Respecto a las Uniones Civiles


La última semana el debate de los candidatos presidenciales con mayor soporte en las encuestas toco la controversia de las uniones civiles de personas del mismo sexo. Resulta sorprendente que todavía esa clase de declaraciones se realice con tanto miedo e inconsistencia, en lugar de tomar posiciones más claras y acordes a una lógica de derechos humanos.

A modo de ejemplo el primer artículo de la Declaración Universal de Derechos Humanos indica que somos iguales en dignidad y derechos; el artículo segundo indica que nadie por condición alguna puede ser excluido de los derechos de esta declaración; el artículo siete señala que somos todos iguales ante la ley y que esta debe proteger a las personas de cualquier discriminación arbitraria; finalmente el artículo 16 señala que todas las personas en edad núbil tienen derecho a contraer matrimonio y que el Estado y la sociedad deben proteger a la familia, la cual no es definida ni determinada de modo alguno.

Resulta indignante que en un país donde rige el Estado de Derecho aún no se hayan reconocido explícitamente los derechos y garantías de importantes sectores de la población, discriminación que no se limita a las opciones sexuales y cuya superación es fundamental para una sana democracia y una vida en conjunto que pueda ser Feliz.

A continuación les dejamos un artículo del New York Times sobre la situación legislativa en Estados Unidos respecto a esta controversia.

Leonardo Valenzuela

Sociólogo UC

Same-Sex Marriage, Civil Unions, and Domestic Partnerships

Lou Dematteis/Reuters

Two states passed laws in 2009 legalizing same-sex marriage, and the top court in a third state permitted the marriage of gay couples, changing the landscape surrounding an issue that brings together deeply held principles and flashpoint politics.

Same-sex marriage first became a reality in the United States in 2004, after the Supreme Court in Massachusetts ruled that it was required under the equal protection clause of the state’s Constitution. Connecticut began allowing same-sex marriage in late 2008. In April 2009, Iowa’s Supreme Court ruled in favor of allowing gay couples to marry, and the legislatures of Maine and Vermont passed laws granting the same right in the following weeks. In California, after a court decision in 2008 allowed the marriages, a voter referendum that November, upheld in court in May 2009, barred them.

Civil unions, an intermediate step that supporters say has made same-sex marriage seem less threatening, are legal in New Jersey, Connecticut and Vermont. The latter two states are phasing them out after adopting same-sex marriage laws.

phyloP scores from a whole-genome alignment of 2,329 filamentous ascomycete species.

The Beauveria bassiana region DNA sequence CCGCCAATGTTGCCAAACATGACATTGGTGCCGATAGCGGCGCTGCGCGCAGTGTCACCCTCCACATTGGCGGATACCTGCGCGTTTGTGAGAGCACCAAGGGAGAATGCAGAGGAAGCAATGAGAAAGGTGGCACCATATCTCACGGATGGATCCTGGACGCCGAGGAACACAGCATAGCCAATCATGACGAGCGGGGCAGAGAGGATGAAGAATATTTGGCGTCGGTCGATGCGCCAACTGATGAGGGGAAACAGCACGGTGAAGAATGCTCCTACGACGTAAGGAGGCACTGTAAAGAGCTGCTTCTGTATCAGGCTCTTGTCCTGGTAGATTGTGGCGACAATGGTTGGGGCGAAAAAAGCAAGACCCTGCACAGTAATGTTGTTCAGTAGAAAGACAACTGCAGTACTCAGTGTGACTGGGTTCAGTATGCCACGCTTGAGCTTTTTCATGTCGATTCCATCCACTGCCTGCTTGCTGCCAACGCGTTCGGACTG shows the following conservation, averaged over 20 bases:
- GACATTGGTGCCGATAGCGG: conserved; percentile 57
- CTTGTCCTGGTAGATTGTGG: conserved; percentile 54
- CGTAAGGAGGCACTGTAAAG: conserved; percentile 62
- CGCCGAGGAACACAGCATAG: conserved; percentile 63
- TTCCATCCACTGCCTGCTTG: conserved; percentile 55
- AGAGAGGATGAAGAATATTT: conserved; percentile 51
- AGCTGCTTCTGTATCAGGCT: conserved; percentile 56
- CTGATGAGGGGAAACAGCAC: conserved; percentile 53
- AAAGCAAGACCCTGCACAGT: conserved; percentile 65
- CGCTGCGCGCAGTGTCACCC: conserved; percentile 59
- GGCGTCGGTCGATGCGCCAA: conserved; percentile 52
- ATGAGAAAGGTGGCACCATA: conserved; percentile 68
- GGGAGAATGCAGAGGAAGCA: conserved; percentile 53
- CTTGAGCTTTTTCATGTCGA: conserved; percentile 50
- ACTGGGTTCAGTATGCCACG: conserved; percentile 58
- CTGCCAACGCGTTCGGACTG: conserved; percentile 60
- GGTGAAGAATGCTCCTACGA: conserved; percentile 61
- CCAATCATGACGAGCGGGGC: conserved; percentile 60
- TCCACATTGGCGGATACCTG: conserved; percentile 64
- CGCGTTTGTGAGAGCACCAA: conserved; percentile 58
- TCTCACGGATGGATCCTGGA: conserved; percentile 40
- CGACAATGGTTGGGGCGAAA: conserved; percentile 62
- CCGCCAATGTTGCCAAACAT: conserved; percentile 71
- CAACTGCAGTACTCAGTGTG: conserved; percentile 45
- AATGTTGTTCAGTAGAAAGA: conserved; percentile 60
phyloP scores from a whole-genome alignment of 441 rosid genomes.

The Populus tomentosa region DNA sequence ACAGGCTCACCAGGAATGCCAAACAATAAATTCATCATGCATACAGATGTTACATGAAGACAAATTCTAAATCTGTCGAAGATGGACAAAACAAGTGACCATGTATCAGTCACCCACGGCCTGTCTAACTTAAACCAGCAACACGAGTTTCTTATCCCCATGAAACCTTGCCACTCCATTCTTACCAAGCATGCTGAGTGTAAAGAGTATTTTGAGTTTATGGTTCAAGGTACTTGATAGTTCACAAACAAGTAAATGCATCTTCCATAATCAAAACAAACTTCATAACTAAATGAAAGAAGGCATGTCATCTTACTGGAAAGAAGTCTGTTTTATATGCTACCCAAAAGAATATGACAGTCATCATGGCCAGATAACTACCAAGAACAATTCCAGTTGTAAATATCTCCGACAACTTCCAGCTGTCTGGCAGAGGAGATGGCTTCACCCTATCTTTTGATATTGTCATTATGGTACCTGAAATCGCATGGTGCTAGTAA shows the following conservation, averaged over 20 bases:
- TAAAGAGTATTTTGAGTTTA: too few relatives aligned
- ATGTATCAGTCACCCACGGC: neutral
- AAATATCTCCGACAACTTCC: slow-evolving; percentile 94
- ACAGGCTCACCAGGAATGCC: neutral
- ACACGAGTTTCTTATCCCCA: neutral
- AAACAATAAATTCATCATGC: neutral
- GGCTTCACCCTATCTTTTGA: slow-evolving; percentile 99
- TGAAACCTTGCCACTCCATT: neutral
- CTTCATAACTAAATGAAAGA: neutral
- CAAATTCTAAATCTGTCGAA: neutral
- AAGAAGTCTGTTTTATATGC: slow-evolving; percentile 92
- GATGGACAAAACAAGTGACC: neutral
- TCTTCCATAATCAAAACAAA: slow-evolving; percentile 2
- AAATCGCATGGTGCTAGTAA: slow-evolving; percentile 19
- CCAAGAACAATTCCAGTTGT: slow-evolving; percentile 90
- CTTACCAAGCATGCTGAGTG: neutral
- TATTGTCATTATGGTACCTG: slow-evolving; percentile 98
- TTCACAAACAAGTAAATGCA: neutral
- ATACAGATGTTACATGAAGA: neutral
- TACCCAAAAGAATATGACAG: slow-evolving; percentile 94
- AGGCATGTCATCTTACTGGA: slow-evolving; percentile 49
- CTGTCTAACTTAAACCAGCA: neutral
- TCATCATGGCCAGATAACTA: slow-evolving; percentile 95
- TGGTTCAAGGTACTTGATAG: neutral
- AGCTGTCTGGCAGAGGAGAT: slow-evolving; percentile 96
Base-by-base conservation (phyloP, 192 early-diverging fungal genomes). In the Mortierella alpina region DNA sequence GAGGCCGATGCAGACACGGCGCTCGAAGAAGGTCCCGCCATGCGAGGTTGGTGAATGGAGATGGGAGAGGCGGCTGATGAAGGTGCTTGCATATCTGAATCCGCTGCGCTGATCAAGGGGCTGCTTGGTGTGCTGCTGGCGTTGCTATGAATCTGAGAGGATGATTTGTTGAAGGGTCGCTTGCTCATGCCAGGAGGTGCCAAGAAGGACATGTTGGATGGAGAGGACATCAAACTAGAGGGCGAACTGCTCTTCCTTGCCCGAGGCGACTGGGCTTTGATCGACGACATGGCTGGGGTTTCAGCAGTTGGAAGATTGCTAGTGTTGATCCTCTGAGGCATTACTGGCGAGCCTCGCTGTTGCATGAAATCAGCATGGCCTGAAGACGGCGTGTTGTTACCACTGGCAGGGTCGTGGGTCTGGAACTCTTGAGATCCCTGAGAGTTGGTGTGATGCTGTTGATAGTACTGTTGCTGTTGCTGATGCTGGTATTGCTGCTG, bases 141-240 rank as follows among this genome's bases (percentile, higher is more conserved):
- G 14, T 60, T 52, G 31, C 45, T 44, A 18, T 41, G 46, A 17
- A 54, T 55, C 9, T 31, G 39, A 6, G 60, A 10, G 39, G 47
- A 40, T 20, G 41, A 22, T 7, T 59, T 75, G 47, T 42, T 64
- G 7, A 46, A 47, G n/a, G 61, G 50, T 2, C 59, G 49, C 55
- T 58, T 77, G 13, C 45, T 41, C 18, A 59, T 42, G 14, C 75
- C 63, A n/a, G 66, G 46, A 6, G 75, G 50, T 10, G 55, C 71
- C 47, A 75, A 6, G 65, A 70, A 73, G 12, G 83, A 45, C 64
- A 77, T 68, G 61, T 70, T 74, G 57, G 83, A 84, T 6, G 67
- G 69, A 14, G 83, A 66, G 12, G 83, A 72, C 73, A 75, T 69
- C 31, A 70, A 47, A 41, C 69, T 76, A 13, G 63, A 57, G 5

The issue of same-sex marriages came to the fore after the Supreme Court of Hawaii ruled in 1993 that the denial of marriage licenses to three homosexual couples amounted to unconstitutional discrimination on the basis of sex — not sexual orientation — unless the state could show a compelling reason for the denials. The question of a compelling reason was sent to a lower court for a decision.

The Hawaii Legislature passed a bill in 1994 affirming marriage as intended for “man-woman units” capable of procreation. But in 1996, conservatives, fearful that the court case would lead to the sanctioning of marriages of lesbian and gay couples in Hawaii by the end of 1997, campaigned across the nation to insure that the recognition of same-sex marriages would not spread to other states.

The legislative battle picked up momentum as more conservatives became convinced a federal law was required. They envisioned a time in the not-too-distant future when lesbian and gay residents of their own states would fly to Hawaii and return with official marriage licenses. If they did not act and that should come to pass, their states would be left with an obligation under the United States Constitution to recognize those marriages.

In September 1996, the United States Congress, approving what was called the “Defense of Marriage Act,” voted overwhelmingly to deny Federal benefits to married people of the same sex and to permit states to ignore such marriages sanctioned in other states. The bill was signed by President Bill Clinton.

In 1998, Hawaii voters, and those in Alaska as well, rejected, in ballot initiatives, the legalization of same-sex marriages. Other states, both before and after the 2004 Massachustts court decision, have done the same.

Para continuar leyendo:

http://topics.nytimes.com/top/reference/timestopics/subjects/s/same_sex_marriage/index.html

Un Comentario

  1. Conust

    Busque demasiada informacion sobre el tema para un trabajo de la universidad asi que se del tema y quiero decirte que estoy muy de acuerdo con lo que dices. Saludos

Responder

Introduce tus datos o haz clic en un icono para iniciar sesión:

Logo de WordPress.com

Estás comentando usando tu cuenta de WordPress.com. Cerrar sesión / Cambiar )

Imagen de Twitter

Estás comentando usando tu cuenta de Twitter. Cerrar sesión / Cambiar )

Foto de Facebook

Estás comentando usando tu cuenta de Facebook. Cerrar sesión / Cambiar )

Google+ photo

Estás comentando usando tu cuenta de Google+. Cerrar sesión / Cambiar )

Conectando a %s

A %d blogueros les gusta esto: